Media Files
Title:
Fixity Tutorial v.0.4
Collection:
AVP Videos
Organization:
AVP
Duration:
00:08:45
Agent:
Creator AVP
Date:
created 2014
Keyword:
checksums
fixity
tutorial
webinar
md5
SHA
digital
digital preservation
Format:
video
Description:
general
A short how-to and introduction to AVP's Fixity tool (v 0.4), a free, open source application that can support organizations or individuals by providing automated review, documentation and reporting on the integrity and attendance of stored files. In this video, we explore the Fixity version 0.4 release for the Apple OS, and highlight additional features available on the Windows version. Find out more at www.weareavp.com/products/fixity

Language:
Primary English
Date:
created 2014
Agent:
Creator AVP
Rights Statement:
CC BY 4.0

Publisher:
AVP
Duration:
00:08:45
Preferred Citation:
Fixity Tutorial, AVP, 2014

No index available for this file.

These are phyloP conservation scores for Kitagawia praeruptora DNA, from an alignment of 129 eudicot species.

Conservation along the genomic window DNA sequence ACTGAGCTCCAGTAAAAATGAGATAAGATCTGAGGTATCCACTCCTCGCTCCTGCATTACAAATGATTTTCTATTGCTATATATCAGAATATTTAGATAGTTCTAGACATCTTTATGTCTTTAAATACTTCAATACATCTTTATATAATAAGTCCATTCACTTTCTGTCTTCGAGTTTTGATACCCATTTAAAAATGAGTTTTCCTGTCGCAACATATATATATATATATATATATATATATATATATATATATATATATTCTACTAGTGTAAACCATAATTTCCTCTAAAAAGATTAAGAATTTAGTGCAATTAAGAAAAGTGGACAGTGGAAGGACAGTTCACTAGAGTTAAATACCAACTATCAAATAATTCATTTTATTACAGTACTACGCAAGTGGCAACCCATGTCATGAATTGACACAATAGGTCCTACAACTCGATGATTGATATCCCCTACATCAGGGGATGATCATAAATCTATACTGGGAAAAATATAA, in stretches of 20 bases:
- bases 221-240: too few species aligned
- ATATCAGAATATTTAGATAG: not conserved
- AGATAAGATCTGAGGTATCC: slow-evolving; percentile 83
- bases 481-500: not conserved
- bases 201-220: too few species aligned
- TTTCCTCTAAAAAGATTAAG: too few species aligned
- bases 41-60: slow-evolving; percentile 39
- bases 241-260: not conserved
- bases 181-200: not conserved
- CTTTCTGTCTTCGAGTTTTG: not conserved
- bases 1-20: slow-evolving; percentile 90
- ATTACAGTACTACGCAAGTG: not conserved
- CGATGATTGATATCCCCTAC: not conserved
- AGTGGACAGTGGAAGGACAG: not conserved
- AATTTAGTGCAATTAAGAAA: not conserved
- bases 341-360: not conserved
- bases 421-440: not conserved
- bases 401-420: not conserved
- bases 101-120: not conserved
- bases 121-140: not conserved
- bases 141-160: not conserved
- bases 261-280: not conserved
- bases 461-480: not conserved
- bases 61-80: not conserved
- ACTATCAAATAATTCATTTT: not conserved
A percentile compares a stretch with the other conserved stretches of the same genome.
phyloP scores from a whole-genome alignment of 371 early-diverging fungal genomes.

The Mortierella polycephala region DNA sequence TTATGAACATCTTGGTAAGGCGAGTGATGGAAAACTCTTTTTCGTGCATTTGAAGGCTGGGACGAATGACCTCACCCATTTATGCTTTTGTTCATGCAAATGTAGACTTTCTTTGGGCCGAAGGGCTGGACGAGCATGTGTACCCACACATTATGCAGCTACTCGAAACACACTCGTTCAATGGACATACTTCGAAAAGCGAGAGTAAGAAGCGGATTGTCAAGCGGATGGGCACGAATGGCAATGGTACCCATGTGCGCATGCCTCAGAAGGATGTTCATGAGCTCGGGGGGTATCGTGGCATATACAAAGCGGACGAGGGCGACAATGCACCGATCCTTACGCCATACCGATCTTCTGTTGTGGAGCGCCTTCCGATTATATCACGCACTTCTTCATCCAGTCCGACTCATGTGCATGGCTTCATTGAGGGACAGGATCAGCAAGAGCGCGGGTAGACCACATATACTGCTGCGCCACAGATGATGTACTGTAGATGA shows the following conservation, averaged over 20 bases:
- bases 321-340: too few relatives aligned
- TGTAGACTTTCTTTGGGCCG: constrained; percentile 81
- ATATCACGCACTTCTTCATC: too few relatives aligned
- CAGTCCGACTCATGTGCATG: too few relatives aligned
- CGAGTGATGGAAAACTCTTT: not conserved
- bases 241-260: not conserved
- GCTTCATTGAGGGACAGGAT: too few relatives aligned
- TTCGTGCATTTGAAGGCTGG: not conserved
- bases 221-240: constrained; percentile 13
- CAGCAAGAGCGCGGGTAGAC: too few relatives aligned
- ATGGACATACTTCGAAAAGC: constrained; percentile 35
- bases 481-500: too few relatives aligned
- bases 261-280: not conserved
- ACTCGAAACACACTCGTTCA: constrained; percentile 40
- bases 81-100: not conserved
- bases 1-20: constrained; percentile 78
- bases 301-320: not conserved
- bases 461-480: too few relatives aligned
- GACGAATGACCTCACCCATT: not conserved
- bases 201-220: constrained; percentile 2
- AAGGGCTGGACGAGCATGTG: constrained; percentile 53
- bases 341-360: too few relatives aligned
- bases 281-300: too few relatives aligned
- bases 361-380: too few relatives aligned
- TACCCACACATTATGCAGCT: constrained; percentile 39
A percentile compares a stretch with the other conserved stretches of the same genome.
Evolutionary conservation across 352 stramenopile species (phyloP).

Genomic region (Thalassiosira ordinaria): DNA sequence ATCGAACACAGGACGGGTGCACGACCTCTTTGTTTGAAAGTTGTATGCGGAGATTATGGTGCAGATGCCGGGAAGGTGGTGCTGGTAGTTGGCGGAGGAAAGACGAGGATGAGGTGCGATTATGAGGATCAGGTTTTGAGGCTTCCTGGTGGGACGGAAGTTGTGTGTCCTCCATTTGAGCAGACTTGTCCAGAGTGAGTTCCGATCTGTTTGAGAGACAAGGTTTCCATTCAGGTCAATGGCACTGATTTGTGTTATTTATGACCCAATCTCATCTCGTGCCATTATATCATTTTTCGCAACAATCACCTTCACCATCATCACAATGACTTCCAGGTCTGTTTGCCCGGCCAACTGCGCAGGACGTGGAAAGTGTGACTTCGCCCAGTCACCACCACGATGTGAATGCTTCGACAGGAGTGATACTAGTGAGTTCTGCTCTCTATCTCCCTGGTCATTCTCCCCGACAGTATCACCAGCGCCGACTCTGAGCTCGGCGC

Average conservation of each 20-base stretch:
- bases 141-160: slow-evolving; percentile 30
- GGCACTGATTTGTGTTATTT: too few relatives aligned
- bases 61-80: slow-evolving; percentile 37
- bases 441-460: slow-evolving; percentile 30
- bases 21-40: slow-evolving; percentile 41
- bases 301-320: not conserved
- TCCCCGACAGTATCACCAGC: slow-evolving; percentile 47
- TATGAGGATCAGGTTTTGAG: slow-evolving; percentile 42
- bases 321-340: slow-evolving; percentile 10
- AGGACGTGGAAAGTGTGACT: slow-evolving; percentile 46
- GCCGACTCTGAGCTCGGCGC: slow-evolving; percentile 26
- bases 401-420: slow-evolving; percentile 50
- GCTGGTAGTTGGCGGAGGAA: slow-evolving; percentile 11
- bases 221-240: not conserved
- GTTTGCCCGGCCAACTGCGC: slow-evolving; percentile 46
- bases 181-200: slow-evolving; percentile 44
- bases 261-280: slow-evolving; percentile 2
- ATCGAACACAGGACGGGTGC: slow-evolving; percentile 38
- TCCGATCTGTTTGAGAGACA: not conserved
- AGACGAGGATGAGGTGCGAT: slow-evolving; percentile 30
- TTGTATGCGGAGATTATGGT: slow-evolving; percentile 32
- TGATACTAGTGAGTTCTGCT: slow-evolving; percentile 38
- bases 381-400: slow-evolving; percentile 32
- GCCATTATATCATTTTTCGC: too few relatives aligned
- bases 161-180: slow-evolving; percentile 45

Thank you for your interest in AVPreserve's Fixity tool, it is a free,
open source application that can help organizations and individuals ensure
the data integrity of their collections of digital files through automated
review documentation, and reporting. In this video, we will explore The
Fixity version 0.4 release for the Apple operating system and highlight
additional features available on the Windows version. The Fixity tool scans
one or more folders or directories creating a manifest of files,
including their file paths, checksums and index values against which a regular
comparative analysis can be run. The comparative analysis is run automatically
according to a user defined schedule. The utility monitors both file integrity
and file attendance, reporting on new, moved, removed, renamed and changed
files. Fixity emails identified addresses with reports on the status of
all files within a project. It's an easy to use tool that automates
repetitive, but essential functions related to fixate checking, monitoring
and reporting. To begin a new project, click file>new project. I named my
new project fixitydemo and click okay, or hit enter.
In Fixity you can choose to run monthly, weekly, or daily scans.
I choose weekly on Saturdays at 9 AM. Fixity uses military time,
so 9 AM is 0 900 and 9 PM is 2100.